“Are plea agreements perfect? Are there coercive elements to them? My God, yeah,” says Kornya. “However, what happens a lot with these agreements to dismiss is they have no formalities.”

A plea agreement may be required to be read into the record, in open court, with the defendant actually there, in front of a court reporter. Or there might be a written contract. But in dismissed cases like Mathes, Kornya says, “It’s basically just, ‘Oh yeah, she agreed to that.’”

Kornya was involved with another case dealing with a related phenomenon. In State of Iowa v. Jane Doe, a woman charged in 2009 with domestic abuse had her case dropped, for the sensible reason that she was actually the one being abused. In fact, she had been stabbed in the eye by a boyfriend, and partially blinded, about a year before the case.

Upon dismissal, Jane Doe was sent a bill for “unpaid court costs” of $718.38, again involving counsel fees. Nearly a decade later, she tried to get her case expunged (a 2016 law had made this easier), but a district court ruled she could not. Why? She still owed court costs she had never been able to pay in the first place.

In an affidavit later filed by Iowa Legal Aid, Doe said her sole income came from two monthly assistance programs, totaling less than $1000. She listed the monthly expenses for caring for her two children (a third was on the way at the time) at $1445. The court finally did waive the fee, but Kornya and others tried to fight the larger issue of the stalled expungements. After all, there were masses of people applying for leases or jobs who were being held back by the appearance of a criminal record, thanks to unpaid fees assessed in dismissed cases.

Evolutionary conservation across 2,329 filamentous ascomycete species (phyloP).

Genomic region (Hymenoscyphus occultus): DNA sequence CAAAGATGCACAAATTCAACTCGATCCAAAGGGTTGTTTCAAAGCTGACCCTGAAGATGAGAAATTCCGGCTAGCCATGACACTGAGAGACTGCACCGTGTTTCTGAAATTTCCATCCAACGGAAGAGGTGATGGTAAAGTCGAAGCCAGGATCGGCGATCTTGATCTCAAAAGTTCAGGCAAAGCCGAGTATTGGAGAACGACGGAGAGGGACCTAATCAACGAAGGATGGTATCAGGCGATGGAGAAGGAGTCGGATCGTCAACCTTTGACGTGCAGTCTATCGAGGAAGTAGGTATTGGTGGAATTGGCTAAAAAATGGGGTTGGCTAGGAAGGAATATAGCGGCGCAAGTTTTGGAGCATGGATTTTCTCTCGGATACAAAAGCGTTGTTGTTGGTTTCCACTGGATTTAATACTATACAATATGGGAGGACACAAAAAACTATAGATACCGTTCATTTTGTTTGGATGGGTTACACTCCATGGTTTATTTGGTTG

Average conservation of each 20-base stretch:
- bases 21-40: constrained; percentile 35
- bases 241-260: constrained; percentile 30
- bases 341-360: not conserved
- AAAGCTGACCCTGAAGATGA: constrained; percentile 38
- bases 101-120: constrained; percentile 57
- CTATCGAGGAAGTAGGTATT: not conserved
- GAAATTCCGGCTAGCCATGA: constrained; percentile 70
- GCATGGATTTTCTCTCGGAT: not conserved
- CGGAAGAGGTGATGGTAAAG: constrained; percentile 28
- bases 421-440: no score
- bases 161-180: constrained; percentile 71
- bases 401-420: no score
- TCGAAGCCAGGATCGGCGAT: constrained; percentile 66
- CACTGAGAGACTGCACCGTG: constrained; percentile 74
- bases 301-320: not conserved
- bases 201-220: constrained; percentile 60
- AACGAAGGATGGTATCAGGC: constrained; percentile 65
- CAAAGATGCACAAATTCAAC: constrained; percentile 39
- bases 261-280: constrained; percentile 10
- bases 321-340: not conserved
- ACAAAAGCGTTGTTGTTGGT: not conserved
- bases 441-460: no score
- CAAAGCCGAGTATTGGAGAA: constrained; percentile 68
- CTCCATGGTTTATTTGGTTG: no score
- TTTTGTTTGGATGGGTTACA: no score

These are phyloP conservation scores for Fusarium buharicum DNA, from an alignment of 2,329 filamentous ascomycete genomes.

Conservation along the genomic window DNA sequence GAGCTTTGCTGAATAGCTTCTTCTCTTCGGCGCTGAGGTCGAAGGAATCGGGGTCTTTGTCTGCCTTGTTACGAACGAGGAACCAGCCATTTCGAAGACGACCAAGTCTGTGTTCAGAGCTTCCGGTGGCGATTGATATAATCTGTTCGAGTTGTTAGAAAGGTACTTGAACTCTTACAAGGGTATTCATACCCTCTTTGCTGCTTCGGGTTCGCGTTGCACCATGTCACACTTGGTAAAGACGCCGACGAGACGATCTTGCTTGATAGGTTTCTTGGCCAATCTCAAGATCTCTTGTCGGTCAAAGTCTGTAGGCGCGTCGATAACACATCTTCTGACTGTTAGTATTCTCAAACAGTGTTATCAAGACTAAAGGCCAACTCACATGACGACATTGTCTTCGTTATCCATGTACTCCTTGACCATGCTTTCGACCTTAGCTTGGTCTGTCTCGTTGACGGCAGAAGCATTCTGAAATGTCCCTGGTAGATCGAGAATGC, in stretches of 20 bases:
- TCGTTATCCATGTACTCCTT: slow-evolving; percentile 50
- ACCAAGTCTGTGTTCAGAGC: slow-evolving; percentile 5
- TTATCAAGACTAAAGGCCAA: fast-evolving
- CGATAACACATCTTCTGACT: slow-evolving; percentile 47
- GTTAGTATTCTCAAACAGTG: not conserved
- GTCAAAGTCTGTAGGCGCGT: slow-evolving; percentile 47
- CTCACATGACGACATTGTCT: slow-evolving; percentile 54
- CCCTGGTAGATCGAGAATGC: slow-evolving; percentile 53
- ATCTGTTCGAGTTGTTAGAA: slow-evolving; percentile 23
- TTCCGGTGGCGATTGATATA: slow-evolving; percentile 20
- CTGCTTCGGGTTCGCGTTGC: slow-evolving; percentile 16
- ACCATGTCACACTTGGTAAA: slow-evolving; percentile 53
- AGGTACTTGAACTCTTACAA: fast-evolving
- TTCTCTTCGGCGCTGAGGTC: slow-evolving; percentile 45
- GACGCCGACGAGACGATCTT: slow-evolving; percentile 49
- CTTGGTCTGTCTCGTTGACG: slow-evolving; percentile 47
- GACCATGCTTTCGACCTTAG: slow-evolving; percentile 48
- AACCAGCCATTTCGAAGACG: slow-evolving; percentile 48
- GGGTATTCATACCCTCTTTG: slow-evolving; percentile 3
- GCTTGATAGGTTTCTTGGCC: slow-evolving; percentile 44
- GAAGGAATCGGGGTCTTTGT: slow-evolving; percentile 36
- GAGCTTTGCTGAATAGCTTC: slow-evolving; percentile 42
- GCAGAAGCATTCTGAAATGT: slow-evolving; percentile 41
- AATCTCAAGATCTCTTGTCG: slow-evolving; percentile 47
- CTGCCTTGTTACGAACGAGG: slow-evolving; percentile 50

“A lot of people were in the same situation as Jane Doe, who had a significant debt that only poor people owe,” says Kornya. A non-indigent person who didn’t pay off his or her privately-hired lawyer could be sued, or might face an adverse credit report, but the state couldn’t prevent their record from being expunged.

For a poor person, however, “the state can, and the state did. We thought that was a violation of the constitution.” They took the issue to the Iowa Supreme Court, but lost, 4-3 against.

In Iowa anyway, thousands of the poorest people are being assessed significant fees based on what comes down to parody of Kafka: an informal understanding of agreements informally settled upon, based on a nonexistent legal authority. There are echoes of taxation without representation here, except that like so many things associated with the criminal justice system, the concept is irrational and moronic in addition to being repressive.

“If you're talking about a policy that actually collects revenue, and to support the judicial system, going after people with no money is stupid,” Kornya says. “Because you're not going to get the money… However miserable you make their lives, they still have no money.”